This article was featured in the April issue of Franchise Dictionary Magazine.
Great unit economics will drive a franchise system to growth and profitability. Each franchised location is a building block to the overall financial metrics. Having advised hundreds of franchisors over the years, one area that many franchisors neglect is encouraging low-performing franchisees to transition the business to a new owner. It’s not an easy conversation to have, and it’s also sometimes unclear who on the management team should be the one having the conversation. For franchisors looking to improve their overall unit economics, focusing on franchise transfers can be a hidden treasure.
Underperforming franchisees come in many flavors. Some are just not good business owners. Some are not dedicating the time and capital to maximize all the system has to offer. Many are burned out, bored and just not dedicated like they were when they first signed up. And of course, some are structurally deficient with a bad location, massive local competition or insufficient potential customers in their immediate area. The last reason is harder to overcome, however a highly motivated, well-capitalized new franchisee can overcome a strong local headwind. Especially if they are able to acquire the location at a discount.
Experience dictates that a transfer of an underperforming location to a fresh franchisee will almost always increase the unit’s revenue as the new owner focuses on the system with energy and vigor.The buyer will go in with realistic expectations using accurate historical numbers as their baseline. Everyone buys a new business with a plan to grow it. Most will finance it and should build into their purchase the funds to market, improve and bring the business up to current brand standards.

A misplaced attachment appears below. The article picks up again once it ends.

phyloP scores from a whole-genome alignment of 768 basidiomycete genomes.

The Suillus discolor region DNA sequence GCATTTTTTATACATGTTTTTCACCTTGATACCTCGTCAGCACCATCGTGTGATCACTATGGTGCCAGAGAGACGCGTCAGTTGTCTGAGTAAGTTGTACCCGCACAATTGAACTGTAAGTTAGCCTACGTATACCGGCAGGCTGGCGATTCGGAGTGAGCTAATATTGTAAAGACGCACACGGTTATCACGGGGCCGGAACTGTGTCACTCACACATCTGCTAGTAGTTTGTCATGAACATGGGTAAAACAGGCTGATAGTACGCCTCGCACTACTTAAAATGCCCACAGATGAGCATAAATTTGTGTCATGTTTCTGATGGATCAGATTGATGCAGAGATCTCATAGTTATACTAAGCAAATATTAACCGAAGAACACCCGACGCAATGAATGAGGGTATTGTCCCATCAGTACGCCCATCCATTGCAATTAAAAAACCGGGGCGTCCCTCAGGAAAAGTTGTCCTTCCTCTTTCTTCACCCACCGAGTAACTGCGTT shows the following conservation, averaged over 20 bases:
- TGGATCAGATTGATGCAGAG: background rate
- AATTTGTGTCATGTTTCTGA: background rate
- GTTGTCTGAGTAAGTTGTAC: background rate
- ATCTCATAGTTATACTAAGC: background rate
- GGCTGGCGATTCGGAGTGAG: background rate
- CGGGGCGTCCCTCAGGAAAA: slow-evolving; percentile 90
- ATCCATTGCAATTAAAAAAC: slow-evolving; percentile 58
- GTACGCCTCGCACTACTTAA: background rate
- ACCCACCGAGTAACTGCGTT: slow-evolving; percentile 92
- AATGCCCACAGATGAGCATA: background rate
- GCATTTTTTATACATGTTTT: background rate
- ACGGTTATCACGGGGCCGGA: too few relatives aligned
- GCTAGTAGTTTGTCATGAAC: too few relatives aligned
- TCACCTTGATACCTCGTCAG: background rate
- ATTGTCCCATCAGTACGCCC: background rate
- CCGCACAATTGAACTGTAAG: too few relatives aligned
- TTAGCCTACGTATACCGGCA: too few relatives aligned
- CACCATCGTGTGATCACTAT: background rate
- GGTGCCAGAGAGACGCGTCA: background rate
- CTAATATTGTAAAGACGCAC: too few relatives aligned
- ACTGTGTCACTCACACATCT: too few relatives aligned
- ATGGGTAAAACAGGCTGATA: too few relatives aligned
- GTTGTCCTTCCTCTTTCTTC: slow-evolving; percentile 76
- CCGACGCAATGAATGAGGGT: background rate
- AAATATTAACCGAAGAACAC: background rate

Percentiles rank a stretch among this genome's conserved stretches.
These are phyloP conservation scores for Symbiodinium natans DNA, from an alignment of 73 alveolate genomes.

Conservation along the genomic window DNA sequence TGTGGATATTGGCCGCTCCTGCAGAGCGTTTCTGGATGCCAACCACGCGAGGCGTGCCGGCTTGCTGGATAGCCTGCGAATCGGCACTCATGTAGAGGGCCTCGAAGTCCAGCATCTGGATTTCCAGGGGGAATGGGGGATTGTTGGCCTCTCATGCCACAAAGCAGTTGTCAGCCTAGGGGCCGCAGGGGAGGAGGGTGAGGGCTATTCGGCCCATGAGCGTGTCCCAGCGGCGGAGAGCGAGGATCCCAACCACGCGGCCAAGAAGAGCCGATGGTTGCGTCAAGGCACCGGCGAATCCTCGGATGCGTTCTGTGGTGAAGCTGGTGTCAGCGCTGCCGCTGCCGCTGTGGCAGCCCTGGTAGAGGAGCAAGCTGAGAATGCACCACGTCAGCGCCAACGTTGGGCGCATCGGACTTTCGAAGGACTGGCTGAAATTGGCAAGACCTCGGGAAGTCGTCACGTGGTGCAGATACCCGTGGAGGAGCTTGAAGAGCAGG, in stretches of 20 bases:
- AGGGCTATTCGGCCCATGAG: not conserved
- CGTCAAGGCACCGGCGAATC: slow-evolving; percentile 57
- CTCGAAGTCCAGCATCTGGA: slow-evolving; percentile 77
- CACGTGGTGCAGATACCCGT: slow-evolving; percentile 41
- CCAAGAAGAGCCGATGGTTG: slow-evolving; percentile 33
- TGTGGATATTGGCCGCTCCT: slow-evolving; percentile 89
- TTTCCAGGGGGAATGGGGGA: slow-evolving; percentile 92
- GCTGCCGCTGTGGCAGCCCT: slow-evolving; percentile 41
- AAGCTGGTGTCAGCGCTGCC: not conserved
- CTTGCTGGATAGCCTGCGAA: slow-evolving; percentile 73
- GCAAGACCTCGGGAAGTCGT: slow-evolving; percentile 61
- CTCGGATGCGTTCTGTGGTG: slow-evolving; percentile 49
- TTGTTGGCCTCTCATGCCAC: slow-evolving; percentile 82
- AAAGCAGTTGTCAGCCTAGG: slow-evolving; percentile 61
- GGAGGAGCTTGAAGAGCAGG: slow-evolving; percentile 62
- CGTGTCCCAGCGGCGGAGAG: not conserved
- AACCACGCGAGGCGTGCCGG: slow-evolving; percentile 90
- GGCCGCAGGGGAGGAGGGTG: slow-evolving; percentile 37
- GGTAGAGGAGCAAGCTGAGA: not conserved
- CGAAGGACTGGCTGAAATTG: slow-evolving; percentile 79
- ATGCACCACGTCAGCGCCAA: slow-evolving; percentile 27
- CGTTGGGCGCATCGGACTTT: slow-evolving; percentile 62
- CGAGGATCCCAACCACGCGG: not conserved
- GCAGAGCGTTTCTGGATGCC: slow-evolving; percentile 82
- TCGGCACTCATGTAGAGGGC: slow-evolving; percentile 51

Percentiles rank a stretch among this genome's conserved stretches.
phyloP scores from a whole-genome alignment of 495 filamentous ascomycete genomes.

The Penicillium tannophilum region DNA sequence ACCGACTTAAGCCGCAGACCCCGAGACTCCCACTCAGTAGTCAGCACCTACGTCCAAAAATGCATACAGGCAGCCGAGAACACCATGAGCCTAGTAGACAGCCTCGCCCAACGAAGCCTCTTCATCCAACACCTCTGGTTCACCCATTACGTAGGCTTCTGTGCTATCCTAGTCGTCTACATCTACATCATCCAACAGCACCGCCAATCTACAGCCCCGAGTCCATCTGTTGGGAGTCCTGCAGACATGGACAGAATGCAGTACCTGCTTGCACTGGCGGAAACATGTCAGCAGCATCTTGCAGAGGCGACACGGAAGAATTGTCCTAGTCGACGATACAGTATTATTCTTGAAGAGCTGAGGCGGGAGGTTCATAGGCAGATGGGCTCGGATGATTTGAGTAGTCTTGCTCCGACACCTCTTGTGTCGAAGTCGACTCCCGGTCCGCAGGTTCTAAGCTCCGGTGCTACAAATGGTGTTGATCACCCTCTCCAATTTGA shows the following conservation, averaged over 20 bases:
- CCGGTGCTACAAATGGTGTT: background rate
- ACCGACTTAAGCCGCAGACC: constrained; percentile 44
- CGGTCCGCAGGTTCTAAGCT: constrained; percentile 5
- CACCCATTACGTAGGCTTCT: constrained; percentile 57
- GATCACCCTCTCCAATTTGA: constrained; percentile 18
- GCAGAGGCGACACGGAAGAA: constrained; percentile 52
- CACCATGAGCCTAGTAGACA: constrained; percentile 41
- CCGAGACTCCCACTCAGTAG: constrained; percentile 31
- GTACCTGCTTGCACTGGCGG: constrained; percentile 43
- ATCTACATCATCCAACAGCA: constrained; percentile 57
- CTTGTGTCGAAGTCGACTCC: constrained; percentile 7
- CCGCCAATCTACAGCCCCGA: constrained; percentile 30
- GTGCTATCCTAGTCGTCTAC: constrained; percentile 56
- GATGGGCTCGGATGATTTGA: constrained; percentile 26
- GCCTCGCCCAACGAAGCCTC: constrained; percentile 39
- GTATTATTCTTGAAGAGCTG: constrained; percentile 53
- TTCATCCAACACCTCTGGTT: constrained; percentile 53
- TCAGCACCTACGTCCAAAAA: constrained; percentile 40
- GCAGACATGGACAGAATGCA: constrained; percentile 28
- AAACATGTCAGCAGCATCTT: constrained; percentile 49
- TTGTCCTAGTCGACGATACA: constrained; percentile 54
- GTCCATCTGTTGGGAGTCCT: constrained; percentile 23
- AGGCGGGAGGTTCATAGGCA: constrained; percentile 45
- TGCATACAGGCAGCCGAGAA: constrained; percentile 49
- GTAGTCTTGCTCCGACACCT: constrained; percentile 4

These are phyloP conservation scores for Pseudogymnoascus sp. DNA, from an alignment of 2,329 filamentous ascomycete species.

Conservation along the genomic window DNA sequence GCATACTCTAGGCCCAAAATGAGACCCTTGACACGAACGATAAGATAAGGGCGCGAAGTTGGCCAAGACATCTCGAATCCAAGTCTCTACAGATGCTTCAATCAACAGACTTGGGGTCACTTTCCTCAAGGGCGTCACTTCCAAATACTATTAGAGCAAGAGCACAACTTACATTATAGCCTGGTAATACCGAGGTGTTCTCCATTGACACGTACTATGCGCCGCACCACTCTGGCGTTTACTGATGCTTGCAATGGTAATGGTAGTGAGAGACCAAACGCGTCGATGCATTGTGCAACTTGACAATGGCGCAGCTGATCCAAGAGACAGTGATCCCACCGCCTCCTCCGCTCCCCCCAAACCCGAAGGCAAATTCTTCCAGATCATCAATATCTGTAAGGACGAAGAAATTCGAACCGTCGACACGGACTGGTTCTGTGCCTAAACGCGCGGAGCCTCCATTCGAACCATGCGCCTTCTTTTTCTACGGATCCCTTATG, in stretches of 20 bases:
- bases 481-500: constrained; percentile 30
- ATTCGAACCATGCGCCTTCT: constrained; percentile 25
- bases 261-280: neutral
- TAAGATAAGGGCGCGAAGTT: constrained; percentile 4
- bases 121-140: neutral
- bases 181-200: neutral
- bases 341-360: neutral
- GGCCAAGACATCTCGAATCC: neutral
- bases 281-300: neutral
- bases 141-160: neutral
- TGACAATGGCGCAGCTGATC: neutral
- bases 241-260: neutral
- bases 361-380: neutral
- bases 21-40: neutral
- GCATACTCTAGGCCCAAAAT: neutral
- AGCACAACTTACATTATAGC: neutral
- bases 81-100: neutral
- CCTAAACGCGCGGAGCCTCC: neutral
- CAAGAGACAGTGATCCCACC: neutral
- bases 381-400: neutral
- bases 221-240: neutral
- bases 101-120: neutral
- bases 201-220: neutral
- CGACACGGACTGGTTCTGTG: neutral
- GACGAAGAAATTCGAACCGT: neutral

So why do most franchisors, especially emerging brands, look at transfers as an afterthought? The breakdown in making this an effective strategy often comes from the franchisor’s lack of focus and the appointment of one leader to direct the efforts. Franchise sales usually looks at transfer negatively as each lead that buys a transfer is someone who could have acquired a new location. In fact, many development people are paid less commission for a transfer while being asked to shepherd the buyer through a much more complex and time-consuming process. The operations team has built into their DNA support and service of current franchisees; for them to suggest a transfer is almost disloyal to their mission and an admission they have failed.
The leadership team of a franchisor needs to think about the long-term health, growth and potential that exist in taking a struggling or even just a stagnant franchisee and unleashing the potential of the location by recruiting and coordinating a transfer to a new owner. Someone on the leadership team needs to own this process and be accountable for its success.
To see all of Tom’s featured articles on The Franchise Dictionary Magazine, visit this page.